Recently the editor of one of the newspapers using this outdoor column said that several of his readers have said they do not like it because I criticize the Missouri Department of Conservation too much. So I asked readers to let me know if it offends them when I write about what is going on inside that agency, and with agents abusing their power. I now have more than 100 letters and emails from readers of about 40 of those newspapers, and more keep coming in. Only one of those dozens of letters is critical of the columns I write about the MDC. Only one.
He says….”one thing that bothers me about your blog and articles is the constant criticism of the department. I have been a volunteer and the Springfield Nature Center for over 26 years and now volunteer at the WOW museum also. During this time I have gotten to know many, many Conservation Department people and have found them to be nothing but concerned and professional. On various hunting and fishing trips I have had contact with enforcement people and never found them to be anything but friendly and helpful. I feel like your constant harping on the Department has really diminished the conservation message of your writings. Luther Smith.
I know Mr. Smith does not have the slightest idea that the Missouri Department of Conservation gave Bass Pro Shops two and a half million dollars for that project. Then Bass Pro Shops hired the MDC director who made it happen. Should I have kept quiet about that? Doesn’t seem quite on the level to me, but maybe every one else is okay with it. I only wish I could show Mr. Smith what is being done on our public-owned wildlife management areas. I wish I could take him to talk with hundreds of innocent people targeted by agents, and I wish he could see the corruption I have documented with hours of investigation and interviews with biologists and honest employees of the MDC, who are as upset as I am about what is happening. One of them told me…”If things continue like this, you might as well rename this agency and take the word ‘conservation’ out of it.”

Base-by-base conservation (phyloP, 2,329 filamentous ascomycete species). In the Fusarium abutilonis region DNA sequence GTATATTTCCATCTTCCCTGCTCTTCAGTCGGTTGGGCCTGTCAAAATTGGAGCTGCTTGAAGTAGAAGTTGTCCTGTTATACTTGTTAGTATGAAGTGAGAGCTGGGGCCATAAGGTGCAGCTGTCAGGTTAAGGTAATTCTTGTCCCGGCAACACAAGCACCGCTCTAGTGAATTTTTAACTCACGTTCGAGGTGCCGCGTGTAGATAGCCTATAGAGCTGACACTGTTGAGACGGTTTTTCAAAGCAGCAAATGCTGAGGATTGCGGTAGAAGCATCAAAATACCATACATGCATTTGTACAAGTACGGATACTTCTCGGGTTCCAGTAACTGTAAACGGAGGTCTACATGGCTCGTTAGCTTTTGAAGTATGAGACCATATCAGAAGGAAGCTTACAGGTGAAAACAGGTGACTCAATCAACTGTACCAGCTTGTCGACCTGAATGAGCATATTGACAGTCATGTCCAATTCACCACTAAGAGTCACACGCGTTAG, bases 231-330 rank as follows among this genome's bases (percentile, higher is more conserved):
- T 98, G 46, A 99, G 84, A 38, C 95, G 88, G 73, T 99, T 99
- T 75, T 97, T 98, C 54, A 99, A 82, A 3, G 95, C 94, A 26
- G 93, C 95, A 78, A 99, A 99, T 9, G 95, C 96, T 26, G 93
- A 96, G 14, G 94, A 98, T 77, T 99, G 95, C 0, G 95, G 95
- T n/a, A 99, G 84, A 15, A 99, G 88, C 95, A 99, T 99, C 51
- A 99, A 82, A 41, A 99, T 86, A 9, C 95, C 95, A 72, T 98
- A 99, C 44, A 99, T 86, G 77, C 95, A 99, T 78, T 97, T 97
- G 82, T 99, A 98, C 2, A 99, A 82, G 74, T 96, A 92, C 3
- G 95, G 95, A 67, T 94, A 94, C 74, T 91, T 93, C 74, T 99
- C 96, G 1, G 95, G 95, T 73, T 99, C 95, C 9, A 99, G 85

I have never lied about anything concerning the MDC… not ever, not once. I have told them many times that I would meet with them in a public debate to discuss what I was writing that they disagree with. I have told the MDC I would allow them to print their objections in my magazines, or I would publish an interview with any agent who felt I had described his actions erroneously. There has never been even one response to those offers.
When I spend the day Friday with the Director of the MDC, Sara Pauley, we aren’t going to just talk, I am going to take her to see the destruction of what they call ‘wildlife management areas’, through tenant farming and logging. I am going to repeat those offers to her. Let me meet with MDC people in public debates, answer the charges I and others have made against them in my magazine, and investigate the worst of them. And I will print her response in this column.
Mr. Smith is a partner with the MDC and his eyes are open to any good thing he sees and closed to what is happening that isn’t so good. He doesn’t want to believe any of this. He will never ever see or accept what I am writing about. And I wish he could know the truth. The book I hope to finish soon will document much that he couldn’t possibly accept, and he and those like him will never read it. The large-scale news media in our state will never let the truth be told through them. What they once referred to as journalism is certainly dead. While some editors do not want these columns to appear in their newspapers, the majority of them do–and they have let me know.
As a result of my columns, over several years, the department has quietly reversed charges against folks who were falsely accused. And more than two hundred acres of big beautiful timber near Lake of the Ozarks, given to the MDC by an old man who was dying, was to be secretly sold to a real estate company after his death. I wrote about it, and due to the uproar it created, and resulting threats of lawsuits from the old man’s relatives they canceled the sale.